4 Page 4 of 8 the superficial sutures ( stitches ) used in the operation. You don t need to have those sutures removed as they dissolve gradually. The sutures we use dissolve after 6-8 weeks. When will I be able to resume to normal activities? Most patients go back to work or to their usual leisure activities, including sports, one week after surgery. The only exception is swimming, which should be avoided for 4 weeks after surgery. Please bear this in mind when booking holidays after your strabismus surgery (there is no contraindication to travelling, including flying). You can use your glasses as normal, watch TV, read etc. as long as you feel up to it. You will not be able to wear contact lenses while the eyes are still red. The eyes can remain red up to 8 weeks after surgery; however this varies from person to person. Using make up after strabismus surgery is possible, giving preference to water-based products that require less rubbing to remove. Avoid using make up in close proximity of the eye (e.g. use mascara only at the tip of the eyelashes) for the first 4 weeks. If you are experiencing double vision after your surgery please do not drive or operate machinery. If the double vision persists or gets worse please contact the orthoptics department ( ). Common problems after surgery: Nausea: This is possible after general anaesthetic. It can be relieved by medication. Pain: Pain and discomfort last for a few weeks and can be relieved by simple pain killers. Gritty eye sensation is usually caused by the sutures (stitches) and this settles after few weeks. Please contact your GP or the hospital urgently if you experience severe pain. Please avoid touching or rubbing the eye. Swelling: It is common to notice mild swelling of the area around the eyes. This usually lasts 1-2 months. Watering is very common for the first few weeks. Blood can be seen on the tissue when you will wipe your eye. Allergic reaction to the eye drops: Drops should be stopped and a different type of antibiotic might be given. Please ring for advice. Blurred vision: This is common in the operated eye and it will usually improve over several weeks. New glasses can be required. Persistent visual problems: This surgery does not correct long standing visual problems from strabismus ( lazy eye ) or the cause of strabismus. Glasses and/or prisms may still need to be worn after surgery.

5 Page 5 of 8 Double vision: Many patients experience double vision while the brain adapts to the new alignment. The double vision usually disappears in a few days in children and in up to a fortnight in young adults; in some patients it may persist even longer, come back or be permanent. Patients can usually learn to ignore one of the images. If not, prism glasses or special contact lenses may be prescribed to improve the double vision. If you think that the double vision is getting worse or you cannot cope with the double vision, please contact the Orthoptics Department ( ). Complications following surgery: Surgery has risks. Occasionally a complication will arise from the surgery carried out. Complications can happen right away or days, months, even years later. The risk of complications is different for each person, and depends on how long you have had the squint, whether you have already had surgery for strabismus previously, how well you heal, whether you have diseases of the eye or other parts of the body, and your medications. This document will help you decide whether you are ready to accept the risks of strabismus surgery by listing the major risks (only major risks are listed): Under/overcorrection: this might improve with time. It takes at least two months for the results of the operation to become stable. Further treatment (special glasses, botulinum toxin injection, or more surgery) may be necessary. It might not be possible to achieve perfect alignment Scarring: every operation causes scarring. It is usually present over the white portion of the eye and it can fade away with time. Usually it is not noticeable after some months. In rare cases, or if the eye has had more than one operation, the scarring might be severe and require further surgery. Change in eyelid position: this is not very common and it happens more frequently in older patients. Another operation might be needed to correct the lid position. Retained suture: this is a late reaction to a stitch, which is not fully reabsorbed and often needs to be removed. Change in focus of the eye: this means that you might need glasses or a change in your present glasses. Severe complications of strabismus surgery: The British Ophthalmic Surveillance Unit (BOSU) has recently conducted a study into severe complications of strabismus surgery in the UK. According to the BOSU study, complications occur in 3 patients per 1000 (0.3%) overall. These figures include globe perforation (0.1% or 1 patient per 1000), muscle slippage (0.09% or 1 patient per 1100) and rarer complications such as infection, abnormal thinning of the eye (scleritis), lost muscle, retinal detachment and endophthalmitis. Loss of vision is a rare complication (0.05%, or 1 in 2000) and this can result from an infection or damage to the retina. (Bradbury JA, Taylor RH. Severe complications of strabismus surgery. Proceedings of 34th European Strabismological Association, 2011)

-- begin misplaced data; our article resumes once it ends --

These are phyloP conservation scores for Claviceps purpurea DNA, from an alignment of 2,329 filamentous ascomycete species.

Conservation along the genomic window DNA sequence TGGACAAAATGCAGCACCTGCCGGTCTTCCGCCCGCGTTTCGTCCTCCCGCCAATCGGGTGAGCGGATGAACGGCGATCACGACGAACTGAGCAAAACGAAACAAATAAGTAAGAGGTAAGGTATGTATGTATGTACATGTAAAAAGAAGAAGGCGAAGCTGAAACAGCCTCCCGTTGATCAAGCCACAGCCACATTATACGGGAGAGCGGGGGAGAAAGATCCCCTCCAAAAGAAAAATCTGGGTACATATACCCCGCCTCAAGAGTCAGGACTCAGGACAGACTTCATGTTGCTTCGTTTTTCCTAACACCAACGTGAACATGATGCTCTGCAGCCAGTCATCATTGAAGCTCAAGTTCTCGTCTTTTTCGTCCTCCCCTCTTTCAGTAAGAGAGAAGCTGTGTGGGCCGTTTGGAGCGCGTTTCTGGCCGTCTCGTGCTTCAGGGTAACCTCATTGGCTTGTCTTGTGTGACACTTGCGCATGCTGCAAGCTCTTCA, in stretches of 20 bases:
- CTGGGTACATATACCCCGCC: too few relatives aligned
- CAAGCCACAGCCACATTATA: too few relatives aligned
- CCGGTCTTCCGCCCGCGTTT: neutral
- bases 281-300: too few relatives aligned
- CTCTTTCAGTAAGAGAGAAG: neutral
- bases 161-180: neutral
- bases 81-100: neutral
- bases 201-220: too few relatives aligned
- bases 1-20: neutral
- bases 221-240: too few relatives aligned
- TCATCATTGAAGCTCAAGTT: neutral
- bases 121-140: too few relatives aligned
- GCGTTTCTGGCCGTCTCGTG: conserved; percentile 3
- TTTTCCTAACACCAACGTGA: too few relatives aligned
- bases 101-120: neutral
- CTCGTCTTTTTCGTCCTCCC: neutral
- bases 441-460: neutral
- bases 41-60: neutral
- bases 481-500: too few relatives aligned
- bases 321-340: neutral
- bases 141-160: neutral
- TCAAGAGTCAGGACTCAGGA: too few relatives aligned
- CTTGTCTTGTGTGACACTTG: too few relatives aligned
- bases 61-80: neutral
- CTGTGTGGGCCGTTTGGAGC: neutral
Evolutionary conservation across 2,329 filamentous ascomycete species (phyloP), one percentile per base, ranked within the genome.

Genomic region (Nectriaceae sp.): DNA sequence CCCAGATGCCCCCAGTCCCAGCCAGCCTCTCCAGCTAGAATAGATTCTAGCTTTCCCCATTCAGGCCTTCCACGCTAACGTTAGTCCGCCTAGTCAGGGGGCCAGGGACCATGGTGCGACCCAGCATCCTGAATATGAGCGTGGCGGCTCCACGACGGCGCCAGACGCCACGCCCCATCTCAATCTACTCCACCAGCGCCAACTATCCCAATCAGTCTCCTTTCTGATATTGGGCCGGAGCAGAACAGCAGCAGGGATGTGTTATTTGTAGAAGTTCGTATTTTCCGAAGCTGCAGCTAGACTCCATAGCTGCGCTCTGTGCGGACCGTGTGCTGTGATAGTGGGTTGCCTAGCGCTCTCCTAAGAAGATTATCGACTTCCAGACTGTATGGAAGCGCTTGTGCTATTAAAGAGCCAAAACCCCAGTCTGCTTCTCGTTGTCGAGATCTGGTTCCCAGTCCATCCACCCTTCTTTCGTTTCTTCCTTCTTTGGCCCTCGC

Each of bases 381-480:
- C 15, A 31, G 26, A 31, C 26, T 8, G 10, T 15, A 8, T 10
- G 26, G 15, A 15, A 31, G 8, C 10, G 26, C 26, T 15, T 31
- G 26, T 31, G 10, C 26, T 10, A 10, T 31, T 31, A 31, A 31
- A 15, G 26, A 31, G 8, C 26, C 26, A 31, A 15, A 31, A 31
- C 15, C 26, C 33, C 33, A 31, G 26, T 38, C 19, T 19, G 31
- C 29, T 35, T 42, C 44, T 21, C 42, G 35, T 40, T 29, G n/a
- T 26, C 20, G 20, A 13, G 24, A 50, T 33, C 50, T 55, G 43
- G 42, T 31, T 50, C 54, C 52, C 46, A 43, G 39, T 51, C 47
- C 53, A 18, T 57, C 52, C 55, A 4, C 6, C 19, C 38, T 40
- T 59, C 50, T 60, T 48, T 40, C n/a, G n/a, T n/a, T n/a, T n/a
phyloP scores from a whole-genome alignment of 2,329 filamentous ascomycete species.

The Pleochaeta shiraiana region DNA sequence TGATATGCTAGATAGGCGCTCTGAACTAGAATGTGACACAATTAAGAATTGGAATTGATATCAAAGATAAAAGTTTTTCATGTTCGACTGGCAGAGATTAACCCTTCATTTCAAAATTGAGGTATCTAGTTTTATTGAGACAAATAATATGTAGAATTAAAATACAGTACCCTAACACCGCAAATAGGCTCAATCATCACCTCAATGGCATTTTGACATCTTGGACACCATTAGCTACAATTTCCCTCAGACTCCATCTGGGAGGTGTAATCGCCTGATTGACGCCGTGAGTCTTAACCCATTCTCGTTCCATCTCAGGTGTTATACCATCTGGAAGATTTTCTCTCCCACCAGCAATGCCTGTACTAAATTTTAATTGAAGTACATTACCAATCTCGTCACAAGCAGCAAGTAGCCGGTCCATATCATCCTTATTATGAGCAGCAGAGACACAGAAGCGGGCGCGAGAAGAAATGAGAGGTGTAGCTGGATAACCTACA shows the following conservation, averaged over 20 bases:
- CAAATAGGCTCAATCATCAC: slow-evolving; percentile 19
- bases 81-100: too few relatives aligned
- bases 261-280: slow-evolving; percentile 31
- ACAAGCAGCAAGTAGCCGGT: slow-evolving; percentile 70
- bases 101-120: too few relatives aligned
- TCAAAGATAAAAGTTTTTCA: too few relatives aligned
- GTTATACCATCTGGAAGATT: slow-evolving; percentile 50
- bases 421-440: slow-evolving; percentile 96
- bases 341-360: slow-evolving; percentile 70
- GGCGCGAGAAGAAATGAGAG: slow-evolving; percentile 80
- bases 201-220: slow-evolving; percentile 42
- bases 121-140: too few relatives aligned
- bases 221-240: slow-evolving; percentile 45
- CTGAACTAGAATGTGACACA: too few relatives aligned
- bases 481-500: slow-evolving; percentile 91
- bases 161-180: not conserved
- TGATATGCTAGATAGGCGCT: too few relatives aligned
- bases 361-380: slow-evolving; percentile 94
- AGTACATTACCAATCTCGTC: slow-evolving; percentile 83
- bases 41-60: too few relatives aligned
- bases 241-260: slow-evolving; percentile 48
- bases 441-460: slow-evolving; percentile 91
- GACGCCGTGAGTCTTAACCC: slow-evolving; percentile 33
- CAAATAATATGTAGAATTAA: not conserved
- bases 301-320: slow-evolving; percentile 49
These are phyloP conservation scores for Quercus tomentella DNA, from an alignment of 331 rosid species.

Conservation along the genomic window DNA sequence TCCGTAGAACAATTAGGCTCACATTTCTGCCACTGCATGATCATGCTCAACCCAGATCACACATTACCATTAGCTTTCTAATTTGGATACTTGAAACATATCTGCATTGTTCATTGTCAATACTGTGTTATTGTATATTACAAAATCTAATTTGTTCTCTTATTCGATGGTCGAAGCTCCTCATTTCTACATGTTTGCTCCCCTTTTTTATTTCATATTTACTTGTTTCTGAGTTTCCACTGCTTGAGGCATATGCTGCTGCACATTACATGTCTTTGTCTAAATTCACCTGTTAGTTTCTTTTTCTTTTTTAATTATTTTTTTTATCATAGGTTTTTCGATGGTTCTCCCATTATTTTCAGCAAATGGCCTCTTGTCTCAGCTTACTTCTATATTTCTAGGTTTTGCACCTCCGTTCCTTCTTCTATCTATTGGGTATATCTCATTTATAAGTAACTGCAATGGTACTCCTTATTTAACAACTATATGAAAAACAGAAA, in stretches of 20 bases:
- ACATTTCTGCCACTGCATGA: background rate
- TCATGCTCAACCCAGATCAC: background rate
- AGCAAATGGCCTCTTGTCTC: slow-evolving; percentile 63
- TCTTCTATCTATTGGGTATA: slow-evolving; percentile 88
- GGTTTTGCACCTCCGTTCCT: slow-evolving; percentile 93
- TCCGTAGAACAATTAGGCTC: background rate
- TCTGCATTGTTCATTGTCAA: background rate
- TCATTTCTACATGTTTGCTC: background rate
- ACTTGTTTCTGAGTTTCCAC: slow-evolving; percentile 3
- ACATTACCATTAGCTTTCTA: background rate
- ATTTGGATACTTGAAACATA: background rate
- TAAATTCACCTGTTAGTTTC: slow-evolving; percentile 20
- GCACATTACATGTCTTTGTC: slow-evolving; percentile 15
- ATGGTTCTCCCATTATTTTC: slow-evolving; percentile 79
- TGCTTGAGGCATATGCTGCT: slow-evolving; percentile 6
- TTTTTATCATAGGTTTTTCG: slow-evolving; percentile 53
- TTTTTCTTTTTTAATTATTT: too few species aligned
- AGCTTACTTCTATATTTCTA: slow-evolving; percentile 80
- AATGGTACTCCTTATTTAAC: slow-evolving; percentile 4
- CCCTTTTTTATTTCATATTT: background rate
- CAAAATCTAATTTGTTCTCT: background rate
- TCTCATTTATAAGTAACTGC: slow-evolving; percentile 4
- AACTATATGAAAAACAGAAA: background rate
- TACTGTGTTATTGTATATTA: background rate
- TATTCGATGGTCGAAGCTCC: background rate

6 Page 6 of 8 This operation is carried out under general anaesthesia, which carries some risk. Your anaesthetist will discuss these risks with you before the operation. Other sources of information: Stockport Eye Centre Orthoptics Department Eye Casualty If after reading this leaflet there any questions please ask the orthoptist or your surgeon.

7 Page 7 of 8 Patient s acceptance of risks I understand that it is impossible for the doctor to inform me of every possible complication that might occur. I understand that more than one surgery may be required to treat the strabismus. By signing below, I agree that my consultant has answered all of my questions, that I have been offered a copy of the consent form and that I understand and accept the risks, benefits and alternatives of strabismus surgery. Patient... Patients Signature Date.

8 Page 8 of 8 If you would like this leaflet in a different format, for example, in large print, or on audiotape, or for people with learning disabilities, please contact: Patient and Customer Services, Poplar Suite, Stepping Hill Hospital. Tel: Information Leaflet. Our smoke free policy Smoking is not allowed anywhere on our sites. Please read our leaflet 'Policy on Smoke Free NHS Premises' to find out more. Leaflet number PAED64 Publication date September 2014 Review date September 2016 Department Ophthalmology Location Stepping Hill Hospital